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Continued: Tom Bakk standing firm on clothing tax as budget solution

  • Article by: BAIRD HELGESON , Star Tribune
  • Last update: May 4, 2013 - 6:02 AM

“Carpenters solve problems. Because if you don’t, nothing gets built,” he said. “That’s why I am so stuck on tax reform. I want to fix this. It’s part of the fabric of who I am.”

Several Senate Democrats say they strongly support Bakk and credit him with corralling a diverse coalition of rural and Twin Cities lawmakers with divergent views on issues such as same-sex marriage and the environment.

Bakk’s strength comes from years of building a political foundation at the Capitol. He helped orchestrate dramatic Democratic victories around the state in the last election, putting them squarely in the majority.

He also developed a reputation as a savvy negotiator.

“Tom is an incredible strategist, and thinks multiple moves ahead,” said Tom Hanson, budget chief under former Gov. Tim Pawlenty. “He’s also not afraid to be tough.”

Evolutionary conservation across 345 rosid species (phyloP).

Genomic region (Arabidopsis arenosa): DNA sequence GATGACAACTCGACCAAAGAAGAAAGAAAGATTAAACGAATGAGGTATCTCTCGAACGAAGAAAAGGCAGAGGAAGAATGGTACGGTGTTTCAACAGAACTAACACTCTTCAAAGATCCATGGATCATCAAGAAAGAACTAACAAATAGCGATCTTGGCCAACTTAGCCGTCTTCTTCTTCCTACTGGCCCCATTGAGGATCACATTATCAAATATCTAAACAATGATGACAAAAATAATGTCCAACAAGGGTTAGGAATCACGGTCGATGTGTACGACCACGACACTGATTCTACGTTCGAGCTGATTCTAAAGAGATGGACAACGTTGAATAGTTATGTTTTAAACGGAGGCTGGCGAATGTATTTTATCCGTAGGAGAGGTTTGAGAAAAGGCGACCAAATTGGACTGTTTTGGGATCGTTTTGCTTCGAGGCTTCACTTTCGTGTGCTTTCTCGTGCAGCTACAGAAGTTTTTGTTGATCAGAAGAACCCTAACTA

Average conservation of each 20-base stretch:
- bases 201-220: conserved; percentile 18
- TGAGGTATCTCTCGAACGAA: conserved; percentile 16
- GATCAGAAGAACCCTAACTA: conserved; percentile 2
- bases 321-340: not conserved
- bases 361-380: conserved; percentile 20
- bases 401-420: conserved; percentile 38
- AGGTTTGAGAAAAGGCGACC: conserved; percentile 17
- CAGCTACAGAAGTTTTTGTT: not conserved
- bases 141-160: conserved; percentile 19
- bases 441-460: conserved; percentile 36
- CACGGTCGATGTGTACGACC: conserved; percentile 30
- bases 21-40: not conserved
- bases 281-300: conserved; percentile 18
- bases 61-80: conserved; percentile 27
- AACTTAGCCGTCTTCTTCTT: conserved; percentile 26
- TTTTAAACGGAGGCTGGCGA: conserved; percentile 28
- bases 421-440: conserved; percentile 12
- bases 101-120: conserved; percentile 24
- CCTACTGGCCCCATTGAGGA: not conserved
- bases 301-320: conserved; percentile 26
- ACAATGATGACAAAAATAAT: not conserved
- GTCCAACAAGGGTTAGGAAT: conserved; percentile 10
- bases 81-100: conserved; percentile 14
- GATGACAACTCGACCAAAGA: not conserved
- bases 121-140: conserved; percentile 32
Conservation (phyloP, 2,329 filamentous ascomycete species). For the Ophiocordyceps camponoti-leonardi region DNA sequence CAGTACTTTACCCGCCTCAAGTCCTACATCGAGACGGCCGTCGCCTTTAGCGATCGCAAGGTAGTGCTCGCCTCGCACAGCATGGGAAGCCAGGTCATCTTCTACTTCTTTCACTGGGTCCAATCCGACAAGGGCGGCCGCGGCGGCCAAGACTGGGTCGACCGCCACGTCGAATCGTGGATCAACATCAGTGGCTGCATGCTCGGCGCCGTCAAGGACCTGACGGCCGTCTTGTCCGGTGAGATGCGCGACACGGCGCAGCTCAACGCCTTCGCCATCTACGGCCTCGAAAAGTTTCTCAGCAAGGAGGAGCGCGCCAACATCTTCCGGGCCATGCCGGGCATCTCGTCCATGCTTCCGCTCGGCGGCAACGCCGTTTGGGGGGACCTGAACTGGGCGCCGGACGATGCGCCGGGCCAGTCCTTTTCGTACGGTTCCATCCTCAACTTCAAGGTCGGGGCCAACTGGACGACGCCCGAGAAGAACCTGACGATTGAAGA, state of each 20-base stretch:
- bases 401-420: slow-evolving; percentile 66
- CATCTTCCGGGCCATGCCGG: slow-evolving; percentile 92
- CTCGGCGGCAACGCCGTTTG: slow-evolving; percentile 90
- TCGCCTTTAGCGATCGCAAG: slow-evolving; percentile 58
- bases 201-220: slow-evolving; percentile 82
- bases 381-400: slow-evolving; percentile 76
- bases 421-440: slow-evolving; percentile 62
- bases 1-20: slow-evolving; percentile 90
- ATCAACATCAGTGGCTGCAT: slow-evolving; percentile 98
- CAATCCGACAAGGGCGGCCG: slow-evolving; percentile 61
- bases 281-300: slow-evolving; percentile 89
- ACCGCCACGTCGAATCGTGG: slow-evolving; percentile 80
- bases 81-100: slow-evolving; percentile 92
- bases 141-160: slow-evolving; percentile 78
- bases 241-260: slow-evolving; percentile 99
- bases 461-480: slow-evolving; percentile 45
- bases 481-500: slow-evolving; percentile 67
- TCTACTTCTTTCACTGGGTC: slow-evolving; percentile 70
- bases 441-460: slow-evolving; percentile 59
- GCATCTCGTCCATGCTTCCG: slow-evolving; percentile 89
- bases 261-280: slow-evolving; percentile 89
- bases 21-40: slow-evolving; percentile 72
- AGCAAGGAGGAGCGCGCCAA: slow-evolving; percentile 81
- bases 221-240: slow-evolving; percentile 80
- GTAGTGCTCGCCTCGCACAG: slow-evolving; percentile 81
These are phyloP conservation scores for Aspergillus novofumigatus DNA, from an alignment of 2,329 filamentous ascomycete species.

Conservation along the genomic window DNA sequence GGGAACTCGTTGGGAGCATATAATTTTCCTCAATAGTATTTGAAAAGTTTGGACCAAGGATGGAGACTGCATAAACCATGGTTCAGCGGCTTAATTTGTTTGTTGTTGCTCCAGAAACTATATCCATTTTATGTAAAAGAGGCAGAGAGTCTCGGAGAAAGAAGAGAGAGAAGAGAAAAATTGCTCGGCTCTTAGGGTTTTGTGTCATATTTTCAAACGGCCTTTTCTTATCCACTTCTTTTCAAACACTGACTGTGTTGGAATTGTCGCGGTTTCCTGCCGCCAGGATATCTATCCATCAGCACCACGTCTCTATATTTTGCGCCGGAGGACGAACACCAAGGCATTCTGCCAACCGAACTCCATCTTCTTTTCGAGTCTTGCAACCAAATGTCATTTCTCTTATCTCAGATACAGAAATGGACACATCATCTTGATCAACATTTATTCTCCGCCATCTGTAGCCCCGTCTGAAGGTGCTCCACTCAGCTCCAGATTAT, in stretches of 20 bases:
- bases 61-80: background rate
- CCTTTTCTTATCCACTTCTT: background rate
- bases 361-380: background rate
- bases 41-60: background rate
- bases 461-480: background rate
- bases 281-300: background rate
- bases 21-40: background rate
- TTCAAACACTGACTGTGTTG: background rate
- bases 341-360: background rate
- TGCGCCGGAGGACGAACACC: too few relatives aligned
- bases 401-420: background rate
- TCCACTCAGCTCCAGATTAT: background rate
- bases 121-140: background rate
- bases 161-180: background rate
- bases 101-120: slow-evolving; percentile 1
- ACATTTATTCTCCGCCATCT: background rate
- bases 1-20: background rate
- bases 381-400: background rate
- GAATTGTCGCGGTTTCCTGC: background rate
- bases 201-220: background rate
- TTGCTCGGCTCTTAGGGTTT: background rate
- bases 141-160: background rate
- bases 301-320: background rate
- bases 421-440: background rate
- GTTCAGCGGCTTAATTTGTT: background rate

Senate Democrats say they have never seen Bakk resort to arm-twisting. Even the governor’s staff say he is known for sitting in important meetings, absorbing what is being said by all sides and not saying a word.

“He’s someone that just by physical stature could be that kind of old-school Range stereotype, but that’s not his style at all,” said Sen. Roger Reinert, DFL-Duluth. “I have never seen him say, ‘I am leader and this is how it is going to be.’ Never once.”

Charlie Weaver, executive director with the Minnesota Business Partnership, said he has tangled with Bakk over campaigns and other issues.

“People know Tom is fearless and they know he’s not afraid to go to the mat, or go into special session, to get what he wants,” Weaver said. “He’s a very effective negotiator, and I always check to see if I have my wallet when I leave the room.”

Bakk has one key leverage point that neither Dayton nor Thissen have this session: They face re-election next year, but the Senate isn’t up for four years, allowing time for stormy political waters to settle.

Bakk takes pride that every union contract he negotiated never resulted in a strike.

“At the end of the day, you have got to be fair,” he said. “Everyone has to get something, because next session we will be back here with [Thissen] and the governor. None of us should leave angry.”


Baird Helgeson • 651-925-5044



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